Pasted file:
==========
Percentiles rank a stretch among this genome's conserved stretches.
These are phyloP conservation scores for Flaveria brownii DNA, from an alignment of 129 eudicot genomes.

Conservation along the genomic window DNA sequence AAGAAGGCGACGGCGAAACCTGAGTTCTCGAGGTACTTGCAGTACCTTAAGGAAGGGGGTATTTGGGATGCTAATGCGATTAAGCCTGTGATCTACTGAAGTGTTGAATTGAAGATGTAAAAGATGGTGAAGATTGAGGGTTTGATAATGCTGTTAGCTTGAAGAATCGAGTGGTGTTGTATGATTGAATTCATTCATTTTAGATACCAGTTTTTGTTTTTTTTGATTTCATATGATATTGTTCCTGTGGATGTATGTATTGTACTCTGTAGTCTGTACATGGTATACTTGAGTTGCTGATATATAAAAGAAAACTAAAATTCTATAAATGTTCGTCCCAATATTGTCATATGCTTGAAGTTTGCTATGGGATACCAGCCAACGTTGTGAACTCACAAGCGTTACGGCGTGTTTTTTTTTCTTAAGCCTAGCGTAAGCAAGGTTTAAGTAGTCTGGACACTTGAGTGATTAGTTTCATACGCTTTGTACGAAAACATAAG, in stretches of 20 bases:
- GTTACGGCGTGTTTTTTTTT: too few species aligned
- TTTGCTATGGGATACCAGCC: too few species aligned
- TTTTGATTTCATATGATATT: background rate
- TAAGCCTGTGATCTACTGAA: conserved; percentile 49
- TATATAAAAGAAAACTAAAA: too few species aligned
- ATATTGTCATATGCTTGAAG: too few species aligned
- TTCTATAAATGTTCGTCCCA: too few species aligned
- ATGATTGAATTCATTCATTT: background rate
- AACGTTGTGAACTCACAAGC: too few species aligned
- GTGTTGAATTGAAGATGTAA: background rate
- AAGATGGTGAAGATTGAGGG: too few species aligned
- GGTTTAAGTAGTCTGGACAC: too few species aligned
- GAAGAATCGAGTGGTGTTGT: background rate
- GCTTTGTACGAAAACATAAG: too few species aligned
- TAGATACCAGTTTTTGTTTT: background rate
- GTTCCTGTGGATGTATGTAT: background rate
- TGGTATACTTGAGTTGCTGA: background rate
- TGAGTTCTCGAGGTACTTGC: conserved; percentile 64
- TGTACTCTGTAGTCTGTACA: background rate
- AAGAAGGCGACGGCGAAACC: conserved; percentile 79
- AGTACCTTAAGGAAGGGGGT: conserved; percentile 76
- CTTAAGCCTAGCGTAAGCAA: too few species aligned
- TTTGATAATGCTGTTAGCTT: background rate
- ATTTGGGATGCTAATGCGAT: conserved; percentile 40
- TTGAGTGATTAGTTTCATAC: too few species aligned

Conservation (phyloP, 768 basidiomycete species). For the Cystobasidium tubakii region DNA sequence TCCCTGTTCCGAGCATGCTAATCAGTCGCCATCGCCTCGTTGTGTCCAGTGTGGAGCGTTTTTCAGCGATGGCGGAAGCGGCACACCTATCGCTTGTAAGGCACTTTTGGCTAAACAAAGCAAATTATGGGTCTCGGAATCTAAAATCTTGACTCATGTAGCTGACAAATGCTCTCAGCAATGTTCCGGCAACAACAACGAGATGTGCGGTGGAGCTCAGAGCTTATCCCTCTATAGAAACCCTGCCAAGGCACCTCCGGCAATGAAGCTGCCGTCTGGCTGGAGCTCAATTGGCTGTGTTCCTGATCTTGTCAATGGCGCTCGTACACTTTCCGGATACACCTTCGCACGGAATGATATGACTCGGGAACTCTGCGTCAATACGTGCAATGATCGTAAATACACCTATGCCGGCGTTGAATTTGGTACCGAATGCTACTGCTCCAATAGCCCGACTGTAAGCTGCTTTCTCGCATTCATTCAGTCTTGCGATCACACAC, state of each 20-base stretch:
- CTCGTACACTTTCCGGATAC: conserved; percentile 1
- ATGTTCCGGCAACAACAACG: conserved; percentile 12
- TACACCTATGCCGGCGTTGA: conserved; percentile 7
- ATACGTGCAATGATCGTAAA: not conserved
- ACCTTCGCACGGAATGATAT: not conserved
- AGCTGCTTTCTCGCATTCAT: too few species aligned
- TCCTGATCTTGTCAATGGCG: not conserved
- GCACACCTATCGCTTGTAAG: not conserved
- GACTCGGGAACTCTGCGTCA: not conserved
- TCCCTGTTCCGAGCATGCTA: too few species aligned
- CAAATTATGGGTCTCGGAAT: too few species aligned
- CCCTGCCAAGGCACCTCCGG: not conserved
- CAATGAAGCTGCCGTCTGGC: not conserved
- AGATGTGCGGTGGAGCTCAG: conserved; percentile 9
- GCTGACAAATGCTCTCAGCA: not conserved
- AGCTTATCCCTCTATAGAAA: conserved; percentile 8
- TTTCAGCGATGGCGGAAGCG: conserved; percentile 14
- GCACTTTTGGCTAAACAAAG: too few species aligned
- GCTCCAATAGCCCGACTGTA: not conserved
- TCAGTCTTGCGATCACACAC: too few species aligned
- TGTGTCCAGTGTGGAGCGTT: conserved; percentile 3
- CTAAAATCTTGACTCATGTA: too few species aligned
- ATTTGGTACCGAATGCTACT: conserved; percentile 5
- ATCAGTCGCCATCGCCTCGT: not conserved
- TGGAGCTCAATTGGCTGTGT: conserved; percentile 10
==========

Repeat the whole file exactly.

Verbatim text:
Percentiles rank a stretch among this genome's conserved stretches.
These are phyloP conservation scores for Flaveria brownii DNA, from an alignment of 129 eudicot genomes.

Conservation along the genomic window DNA sequence AAGAAGGCGACGGCGAAACCTGAGTTCTCGAGGTACTTGCAGTACCTTAAGGAAGGGGGTATTTGGGATGCTAATGCGATTAAGCCTGTGATCTACTGAAGTGTTGAATTGAAGATGTAAAAGATGGTGAAGATTGAGGGTTTGATAATGCTGTTAGCTTGAAGAATCGAGTGGTGTTGTATGATTGAATTCATTCATTTTAGATACCAGTTTTTGTTTTTTTTGATTTCATATGATATTGTTCCTGTGGATGTATGTATTGTACTCTGTAGTCTGTACATGGTATACTTGAGTTGCTGATATATAAAAGAAAACTAAAATTCTATAAATGTTCGTCCCAATATTGTCATATGCTTGAAGTTTGCTATGGGATACCAGCCAACGTTGTGAACTCACAAGCGTTACGGCGTGTTTTTTTTTCTTAAGCCTAGCGTAAGCAAGGTTTAAGTAGTCTGGACACTTGAGTGATTAGTTTCATACGCTTTGTACGAAAACATAAG, in stretches of 20 bases:
- GTTACGGCGTGTTTTTTTTT: too few species aligned
- TTTGCTATGGGATACCAGCC: too few species aligned
- TTTTGATTTCATATGATATT: background rate
- TAAGCCTGTGATCTACTGAA: conserved; percentile 49
- TATATAAAAGAAAACTAAAA: too few species aligned
- ATATTGTCATATGCTTGAAG: too few species aligned
- TTCTATAAATGTTCGTCCCA: too few species aligned
- ATGATTGAATTCATTCATTT: background rate
- AACGTTGTGAACTCACAAGC: too few species aligned
- GTGTTGAATTGAAGATGTAA: background rate
- AAGATGGTGAAGATTGAGGG: too few species aligned
- GGTTTAAGTAGTCTGGACAC: too few species aligned
- GAAGAATCGAGTGGTGTTGT: background rate
- GCTTTGTACGAAAACATAAG: too few species aligned
- TAGATACCAGTTTTTGTTTT: background rate
- GTTCCTGTGGATGTATGTAT: background rate
- TGGTATACTTGAGTTGCTGA: background rate
- TGAGTTCTCGAGGTACTTGC: conserved; percentile 64
- TGTACTCTGTAGTCTGTACA: background rate
- AAGAAGGCGACGGCGAAACC: conserved; percentile 79
- AGTACCTTAAGGAAGGGGGT: conserved; percentile 76
- CTTAAGCCTAGCGTAAGCAA: too few species aligned
- TTTGATAATGCTGTTAGCTT: background rate
- ATTTGGGATGCTAATGCGAT: conserved; percentile 40
- TTGAGTGATTAGTTTCATAC: too few species aligned

Conservation (phyloP, 768 basidiomycete species). For the Cystobasidium tubakii region DNA sequence TCCCTGTTCCGAGCATGCTAATCAGTCGCCATCGCCTCGTTGTGTCCAGTGTGGAGCGTTTTTCAGCGATGGCGGAAGCGGCACACCTATCGCTTGTAAGGCACTTTTGGCTAAACAAAGCAAATTATGGGTCTCGGAATCTAAAATCTTGACTCATGTAGCTGACAAATGCTCTCAGCAATGTTCCGGCAACAACAACGAGATGTGCGGTGGAGCTCAGAGCTTATCCCTCTATAGAAACCCTGCCAAGGCACCTCCGGCAATGAAGCTGCCGTCTGGCTGGAGCTCAATTGGCTGTGTTCCTGATCTTGTCAATGGCGCTCGTACACTTTCCGGATACACCTTCGCACGGAATGATATGACTCGGGAACTCTGCGTCAATACGTGCAATGATCGTAAATACACCTATGCCGGCGTTGAATTTGGTACCGAATGCTACTGCTCCAATAGCCCGACTGTAAGCTGCTTTCTCGCATTCATTCAGTCTTGCGATCACACAC, state of each 20-base stretch:
- CTCGTACACTTTCCGGATAC: conserved; percentile 1
- ATGTTCCGGCAACAACAACG: conserved; percentile 12
- TACACCTATGCCGGCGTTGA: conserved; percentile 7
- ATACGTGCAATGATCGTAAA: not conserved
- ACCTTCGCACGGAATGATAT: not conserved
- AGCTGCTTTCTCGCATTCAT: too few species aligned
- TCCTGATCTTGTCAATGGCG: not conserved
- GCACACCTATCGCTTGTAAG: not conserved
- GACTCGGGAACTCTGCGTCA: not conserved
- TCCCTGTTCCGAGCATGCTA: too few species aligned
- CAAATTATGGGTCTCGGAAT: too few species aligned
- CCCTGCCAAGGCACCTCCGG: not conserved
- CAATGAAGCTGCCGTCTGGC: not conserved
- AGATGTGCGGTGGAGCTCAG: conserved; percentile 9
- GCTGACAAATGCTCTCAGCA: not conserved
- AGCTTATCCCTCTATAGAAA: conserved; percentile 8
- TTTCAGCGATGGCGGAAGCG: conserved; percentile 14
- GCACTTTTGGCTAAACAAAG: too few species aligned
- GCTCCAATAGCCCGACTGTA: not conserved
- TCAGTCTTGCGATCACACAC: too few species aligned
- TGTGTCCAGTGTGGAGCGTT: conserved; percentile 3
- CTAAAATCTTGACTCATGTA: too few species aligned
- ATTTGGTACCGAATGCTACT: conserved; percentile 5
- ATCAGTCGCCATCGCCTCGT: not conserved
- TGGAGCTCAATTGGCTGTGT: conserved; percentile 10